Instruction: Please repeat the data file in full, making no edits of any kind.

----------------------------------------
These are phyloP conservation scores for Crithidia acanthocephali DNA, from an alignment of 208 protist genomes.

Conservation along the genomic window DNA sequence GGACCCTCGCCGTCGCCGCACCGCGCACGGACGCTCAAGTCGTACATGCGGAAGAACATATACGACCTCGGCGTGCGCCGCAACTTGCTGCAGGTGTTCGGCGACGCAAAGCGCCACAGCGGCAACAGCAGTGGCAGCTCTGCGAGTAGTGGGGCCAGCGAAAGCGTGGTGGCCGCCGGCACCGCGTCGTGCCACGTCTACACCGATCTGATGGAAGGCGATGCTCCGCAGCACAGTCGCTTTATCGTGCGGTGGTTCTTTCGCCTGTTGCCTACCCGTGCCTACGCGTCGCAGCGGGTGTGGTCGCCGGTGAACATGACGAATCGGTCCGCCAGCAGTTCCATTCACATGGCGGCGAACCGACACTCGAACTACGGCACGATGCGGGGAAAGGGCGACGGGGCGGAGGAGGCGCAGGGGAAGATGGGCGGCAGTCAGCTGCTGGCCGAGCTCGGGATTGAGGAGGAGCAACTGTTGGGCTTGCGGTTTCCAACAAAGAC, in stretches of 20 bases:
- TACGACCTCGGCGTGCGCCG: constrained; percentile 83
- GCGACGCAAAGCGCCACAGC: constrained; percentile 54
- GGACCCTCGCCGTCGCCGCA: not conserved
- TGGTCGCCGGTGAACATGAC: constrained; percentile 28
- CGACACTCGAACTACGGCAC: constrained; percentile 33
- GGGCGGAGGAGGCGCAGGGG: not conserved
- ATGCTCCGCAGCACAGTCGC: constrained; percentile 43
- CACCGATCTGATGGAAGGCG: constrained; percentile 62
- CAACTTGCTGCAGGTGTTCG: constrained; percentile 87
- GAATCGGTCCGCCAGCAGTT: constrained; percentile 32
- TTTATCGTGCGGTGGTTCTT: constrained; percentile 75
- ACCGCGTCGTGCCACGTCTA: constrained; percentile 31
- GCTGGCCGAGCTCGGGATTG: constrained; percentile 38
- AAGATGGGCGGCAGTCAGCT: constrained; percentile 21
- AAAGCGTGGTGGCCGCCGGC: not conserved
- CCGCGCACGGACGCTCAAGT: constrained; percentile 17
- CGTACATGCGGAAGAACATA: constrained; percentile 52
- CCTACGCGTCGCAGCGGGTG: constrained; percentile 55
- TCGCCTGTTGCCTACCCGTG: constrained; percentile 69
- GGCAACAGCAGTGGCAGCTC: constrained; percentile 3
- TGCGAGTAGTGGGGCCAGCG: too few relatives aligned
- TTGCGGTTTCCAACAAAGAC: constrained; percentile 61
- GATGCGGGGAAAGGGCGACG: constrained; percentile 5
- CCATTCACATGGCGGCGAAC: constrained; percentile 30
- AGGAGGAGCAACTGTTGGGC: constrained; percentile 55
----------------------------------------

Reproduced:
These are phyloP conservation scores for Crithidia acanthocephali DNA, from an alignment of 208 protist genomes.

Conservation along the genomic window DNA sequence GGACCCTCGCCGTCGCCGCACCGCGCACGGACGCTCAAGTCGTACATGCGGAAGAACATATACGACCTCGGCGTGCGCCGCAACTTGCTGCAGGTGTTCGGCGACGCAAAGCGCCACAGCGGCAACAGCAGTGGCAGCTCTGCGAGTAGTGGGGCCAGCGAAAGCGTGGTGGCCGCCGGCACCGCGTCGTGCCACGTCTACACCGATCTGATGGAAGGCGATGCTCCGCAGCACAGTCGCTTTATCGTGCGGTGGTTCTTTCGCCTGTTGCCTACCCGTGCCTACGCGTCGCAGCGGGTGTGGTCGCCGGTGAACATGACGAATCGGTCCGCCAGCAGTTCCATTCACATGGCGGCGAACCGACACTCGAACTACGGCACGATGCGGGGAAAGGGCGACGGGGCGGAGGAGGCGCAGGGGAAGATGGGCGGCAGTCAGCTGCTGGCCGAGCTCGGGATTGAGGAGGAGCAACTGTTGGGCTTGCGGTTTCCAACAAAGAC, in stretches of 20 bases:
- TACGACCTCGGCGTGCGCCG: constrained; percentile 83
- GCGACGCAAAGCGCCACAGC: constrained; percentile 54
- GGACCCTCGCCGTCGCCGCA: not conserved
- TGGTCGCCGGTGAACATGAC: constrained; percentile 28
- CGACACTCGAACTACGGCAC: constrained; percentile 33
- GGGCGGAGGAGGCGCAGGGG: not conserved
- ATGCTCCGCAGCACAGTCGC: constrained; percentile 43
- CACCGATCTGATGGAAGGCG: constrained; percentile 62
- CAACTTGCTGCAGGTGTTCG: constrained; percentile 87
- GAATCGGTCCGCCAGCAGTT: constrained; percentile 32
- TTTATCGTGCGGTGGTTCTT: constrained; percentile 75
- ACCGCGTCGTGCCACGTCTA: constrained; percentile 31
- GCTGGCCGAGCTCGGGATTG: constrained; percentile 38
- AAGATGGGCGGCAGTCAGCT: constrained; percentile 21
- AAAGCGTGGTGGCCGCCGGC: not conserved
- CCGCGCACGGACGCTCAAGT: constrained; percentile 17
- CGTACATGCGGAAGAACATA: constrained; percentile 52
- CCTACGCGTCGCAGCGGGTG: constrained; percentile 55
- TCGCCTGTTGCCTACCCGTG: constrained; percentile 69
- GGCAACAGCAGTGGCAGCTC: constrained; percentile 3
- TGCGAGTAGTGGGGCCAGCG: too few relatives aligned
- TTGCGGTTTCCAACAAAGAC: constrained; percentile 61
- GATGCGGGGAAAGGGCGACG: constrained; percentile 5
- CCATTCACATGGCGGCGAAC: constrained; percentile 30
- AGGAGGAGCAACTGTTGGGC: constrained; percentile 55